On this Veterans Day, our son is being deployed to Afghanistan. My wife wrote the following thoughts in her journal: As a parent, I dream about my kid’s future. I pray for their future spouse. I pray Brooke won’t have the difficulties I had with infertility. I pray Nate grows into the man God wants him to be. I also process the bad things they may face so we can direct them away from danger.
FARGO — I’ve read two books by Pastor Mark Batterson and own several more. I would highly recommend any of his books. You will enjoy his creative, energetic, action-oriented and engaging writing style. In both of Batterson’s books I’ve read, he shares a helpful formula. Being a huge fan of math, I get excited when I see formulas. But beyond the pure natural joy of formulas, his formula has been increasingly helpful to me and led me to a decision in my 2019 calendar.
Last Sunday, I discussed one of the three attitudes displayed by Samson in the Bible that make strong men weak. When a man sees something that he desires, his emotions kick in and he pursues it regardless of cost. He may lust after a woman, a career advancement, a house or a challenge to conquer.
FARGO — I'm an engineer; wired to observe the realities of this world. For 50 years I've witnessed this reality: Men tend to trail behind women when it comes to spiritual intensity. I've seen many families where mom is active in her faith and local church but dad isn't. It's very rare that dad is active and mom is not. Having worked with teenagers for years, it's common for teens to step away from faith when dad isn't actively engaged.
FARGO — The topic of regrets is not particularly comfortable, but so critical. It's easy to find yourself stuck in an endless cycle of longing and regret. Many people live in this cycle day after day. And it saps our energy and our ability to engage in the opportunities we are currently blessed with. That is the difficult news. The good news is regret does not have to be the finish line. Regret can be the starting line to a closer relationship with God and a healthier future.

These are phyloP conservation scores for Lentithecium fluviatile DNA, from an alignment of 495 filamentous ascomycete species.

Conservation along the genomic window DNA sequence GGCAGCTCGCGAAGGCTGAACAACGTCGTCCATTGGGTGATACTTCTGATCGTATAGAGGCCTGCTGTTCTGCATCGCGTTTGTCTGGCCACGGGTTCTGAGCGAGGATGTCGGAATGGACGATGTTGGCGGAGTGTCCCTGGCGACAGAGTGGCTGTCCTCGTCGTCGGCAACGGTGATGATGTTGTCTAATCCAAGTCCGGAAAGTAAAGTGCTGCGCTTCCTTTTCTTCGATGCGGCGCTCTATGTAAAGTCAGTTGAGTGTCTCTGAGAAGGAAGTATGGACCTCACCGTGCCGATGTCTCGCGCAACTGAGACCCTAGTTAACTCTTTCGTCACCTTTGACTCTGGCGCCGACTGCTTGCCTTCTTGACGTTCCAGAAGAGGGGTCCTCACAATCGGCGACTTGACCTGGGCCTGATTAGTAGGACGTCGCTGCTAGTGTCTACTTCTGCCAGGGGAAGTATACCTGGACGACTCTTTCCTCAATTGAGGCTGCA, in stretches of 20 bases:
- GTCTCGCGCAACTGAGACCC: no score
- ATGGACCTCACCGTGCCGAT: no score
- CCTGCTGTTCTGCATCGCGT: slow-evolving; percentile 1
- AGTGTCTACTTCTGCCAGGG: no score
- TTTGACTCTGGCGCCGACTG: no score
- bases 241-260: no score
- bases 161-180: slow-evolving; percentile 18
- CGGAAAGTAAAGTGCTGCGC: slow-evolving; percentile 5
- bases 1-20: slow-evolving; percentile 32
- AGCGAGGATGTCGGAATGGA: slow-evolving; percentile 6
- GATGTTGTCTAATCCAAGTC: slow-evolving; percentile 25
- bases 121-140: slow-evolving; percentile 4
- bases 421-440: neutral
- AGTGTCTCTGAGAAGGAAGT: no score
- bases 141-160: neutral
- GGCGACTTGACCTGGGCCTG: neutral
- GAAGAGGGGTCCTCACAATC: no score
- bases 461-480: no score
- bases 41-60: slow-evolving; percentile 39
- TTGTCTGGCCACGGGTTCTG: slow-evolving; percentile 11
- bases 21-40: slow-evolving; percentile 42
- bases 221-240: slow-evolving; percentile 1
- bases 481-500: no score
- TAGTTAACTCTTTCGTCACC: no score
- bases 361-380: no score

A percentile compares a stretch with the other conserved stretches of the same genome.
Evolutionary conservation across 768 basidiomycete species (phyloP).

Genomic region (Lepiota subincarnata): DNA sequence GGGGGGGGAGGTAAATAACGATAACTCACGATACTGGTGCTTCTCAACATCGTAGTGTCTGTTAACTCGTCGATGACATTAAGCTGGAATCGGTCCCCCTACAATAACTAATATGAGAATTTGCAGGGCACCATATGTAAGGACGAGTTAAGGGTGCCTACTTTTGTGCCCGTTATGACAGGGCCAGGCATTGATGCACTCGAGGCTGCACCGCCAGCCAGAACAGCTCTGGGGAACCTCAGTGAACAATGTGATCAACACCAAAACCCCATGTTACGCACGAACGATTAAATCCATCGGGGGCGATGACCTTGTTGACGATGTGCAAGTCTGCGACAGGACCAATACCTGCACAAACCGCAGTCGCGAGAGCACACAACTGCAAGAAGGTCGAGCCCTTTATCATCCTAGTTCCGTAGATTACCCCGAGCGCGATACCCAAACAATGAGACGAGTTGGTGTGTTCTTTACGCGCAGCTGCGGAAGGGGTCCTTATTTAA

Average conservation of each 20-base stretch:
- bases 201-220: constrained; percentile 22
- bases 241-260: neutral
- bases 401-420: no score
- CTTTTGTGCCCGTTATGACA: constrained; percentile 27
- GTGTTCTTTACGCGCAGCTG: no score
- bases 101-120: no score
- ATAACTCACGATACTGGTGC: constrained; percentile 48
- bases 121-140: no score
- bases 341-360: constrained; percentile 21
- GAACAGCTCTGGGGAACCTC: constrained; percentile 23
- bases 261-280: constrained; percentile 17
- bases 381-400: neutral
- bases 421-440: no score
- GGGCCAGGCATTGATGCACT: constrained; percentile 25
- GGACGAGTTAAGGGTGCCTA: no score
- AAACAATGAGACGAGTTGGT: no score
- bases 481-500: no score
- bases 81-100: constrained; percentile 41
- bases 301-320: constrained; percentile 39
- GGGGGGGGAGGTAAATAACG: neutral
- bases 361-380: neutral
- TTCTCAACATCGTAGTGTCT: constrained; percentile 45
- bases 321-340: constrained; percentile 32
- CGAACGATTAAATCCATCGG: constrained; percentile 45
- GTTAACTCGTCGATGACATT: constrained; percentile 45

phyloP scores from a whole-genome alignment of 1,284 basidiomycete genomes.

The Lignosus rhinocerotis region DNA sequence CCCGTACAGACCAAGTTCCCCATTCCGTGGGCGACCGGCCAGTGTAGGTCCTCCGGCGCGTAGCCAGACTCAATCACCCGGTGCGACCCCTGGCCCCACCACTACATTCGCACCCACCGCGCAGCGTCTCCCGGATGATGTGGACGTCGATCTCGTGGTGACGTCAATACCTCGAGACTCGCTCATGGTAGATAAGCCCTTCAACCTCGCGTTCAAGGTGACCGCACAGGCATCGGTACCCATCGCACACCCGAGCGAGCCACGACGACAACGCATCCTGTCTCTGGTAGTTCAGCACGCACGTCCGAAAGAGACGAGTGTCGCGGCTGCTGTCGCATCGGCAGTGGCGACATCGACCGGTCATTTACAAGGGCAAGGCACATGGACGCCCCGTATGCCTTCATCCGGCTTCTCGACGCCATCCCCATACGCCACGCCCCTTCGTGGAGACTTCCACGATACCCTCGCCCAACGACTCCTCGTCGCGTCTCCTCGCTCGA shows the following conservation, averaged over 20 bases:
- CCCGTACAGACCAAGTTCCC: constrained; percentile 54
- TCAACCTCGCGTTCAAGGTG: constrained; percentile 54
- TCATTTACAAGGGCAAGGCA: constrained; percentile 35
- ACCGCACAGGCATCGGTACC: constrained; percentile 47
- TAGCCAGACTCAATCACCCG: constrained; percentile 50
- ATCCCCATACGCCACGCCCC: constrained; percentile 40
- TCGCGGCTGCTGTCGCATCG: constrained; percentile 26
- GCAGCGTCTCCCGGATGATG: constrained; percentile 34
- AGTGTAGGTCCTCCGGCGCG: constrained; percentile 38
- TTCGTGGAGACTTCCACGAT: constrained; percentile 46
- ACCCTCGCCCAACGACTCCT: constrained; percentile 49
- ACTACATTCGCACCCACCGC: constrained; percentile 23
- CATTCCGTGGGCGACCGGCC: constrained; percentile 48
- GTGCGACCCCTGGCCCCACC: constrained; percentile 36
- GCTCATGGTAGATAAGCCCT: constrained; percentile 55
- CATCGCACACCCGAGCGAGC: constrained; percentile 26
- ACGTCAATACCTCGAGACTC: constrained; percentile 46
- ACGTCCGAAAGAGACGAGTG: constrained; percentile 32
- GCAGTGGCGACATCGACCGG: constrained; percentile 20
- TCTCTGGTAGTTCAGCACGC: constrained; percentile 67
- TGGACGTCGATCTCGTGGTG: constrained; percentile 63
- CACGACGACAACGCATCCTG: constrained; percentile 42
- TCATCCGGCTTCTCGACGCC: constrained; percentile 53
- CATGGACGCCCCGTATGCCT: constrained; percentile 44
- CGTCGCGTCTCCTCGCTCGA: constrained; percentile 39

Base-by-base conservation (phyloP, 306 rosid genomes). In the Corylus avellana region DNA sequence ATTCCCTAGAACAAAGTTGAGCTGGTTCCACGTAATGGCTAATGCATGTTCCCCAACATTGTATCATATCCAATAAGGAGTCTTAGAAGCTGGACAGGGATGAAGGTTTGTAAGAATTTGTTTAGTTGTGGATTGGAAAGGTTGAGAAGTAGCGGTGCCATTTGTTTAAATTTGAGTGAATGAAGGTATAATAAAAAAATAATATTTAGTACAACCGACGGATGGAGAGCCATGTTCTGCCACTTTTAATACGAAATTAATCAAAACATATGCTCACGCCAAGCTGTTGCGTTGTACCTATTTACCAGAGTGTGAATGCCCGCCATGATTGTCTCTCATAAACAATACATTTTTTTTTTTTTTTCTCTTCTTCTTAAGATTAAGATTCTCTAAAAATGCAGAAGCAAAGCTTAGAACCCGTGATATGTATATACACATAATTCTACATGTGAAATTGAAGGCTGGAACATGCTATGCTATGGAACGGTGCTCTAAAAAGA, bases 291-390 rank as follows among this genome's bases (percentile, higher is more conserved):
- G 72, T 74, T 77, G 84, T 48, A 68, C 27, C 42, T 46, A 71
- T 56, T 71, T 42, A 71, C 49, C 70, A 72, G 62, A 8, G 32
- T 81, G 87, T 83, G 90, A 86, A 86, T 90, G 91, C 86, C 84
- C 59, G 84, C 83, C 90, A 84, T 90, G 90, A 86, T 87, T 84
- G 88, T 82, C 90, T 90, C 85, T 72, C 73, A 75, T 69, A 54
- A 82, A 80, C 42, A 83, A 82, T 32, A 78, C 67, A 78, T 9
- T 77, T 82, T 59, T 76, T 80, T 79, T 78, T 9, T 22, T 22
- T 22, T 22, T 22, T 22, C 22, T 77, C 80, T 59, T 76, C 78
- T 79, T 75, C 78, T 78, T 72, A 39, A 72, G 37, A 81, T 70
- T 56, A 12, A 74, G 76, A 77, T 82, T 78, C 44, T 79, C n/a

FARGO — Karl Pillemer is a gerontologist at Cornell University. In 2011, he and his team interviewed 1,500 adults over the age of 65, asking them what haunts them the most about their life choices. He then wrote a book called "30 Lessons for Living: Tried and True Advice from the Wisest Americans." Here are the biggest regrets of those interviewed: • Not being careful enough when choosing a life partner.
The question isn't if we will have problems. The question is when will we and what will they be? Life is a journey full of twists and turns, leaving us with a decision to make: Who or where will we turn when problems come? What will we do? What direction will we take? One of my favorite pastors and authors, Erwin McManus, said "We have to stop pretending that faith makes life easier. Your faith doesn't make life easier, it makes you stronger."
FARGO — My greatest fears and life wounds are: the fear of rejection, abandonment, loneliness and failure. Growing up I felt "poor" so my entire life the spirit of money has whispered in my ear that money would protect me from my fears; money would insulate me from the pain of rejection, abandonment and loneliness, and as long as I had money I would never feel like a failure. Is that true? Of course not! Money makes promises it is unable to deliver with the goal of ruling our lives. This is exactly why Jesus said we cannot serve God and money.
FARGO — I did not grow up around men or women with military experience. As an adult I was thankful for and respectful of those who served our country in the military, but still had little exposure to those with military experience. That began to change when our son came home three months before high school graduation and told us he was meeting with an Army recruiter.
What a blessing it was to recently celebrate my wife's 50th birthday! As a pastor, perhaps in any profession and certainly in life, your spouse is your greatest attribute or your greatest anchor; your greatest blessing or your greatest barrier. I am thankful my wife is my greatest attribute and blessing. Prairie Heights Community Church has grown from a few people in our living room to weekly impacting over 2,500 people in Fargo and Bismarck.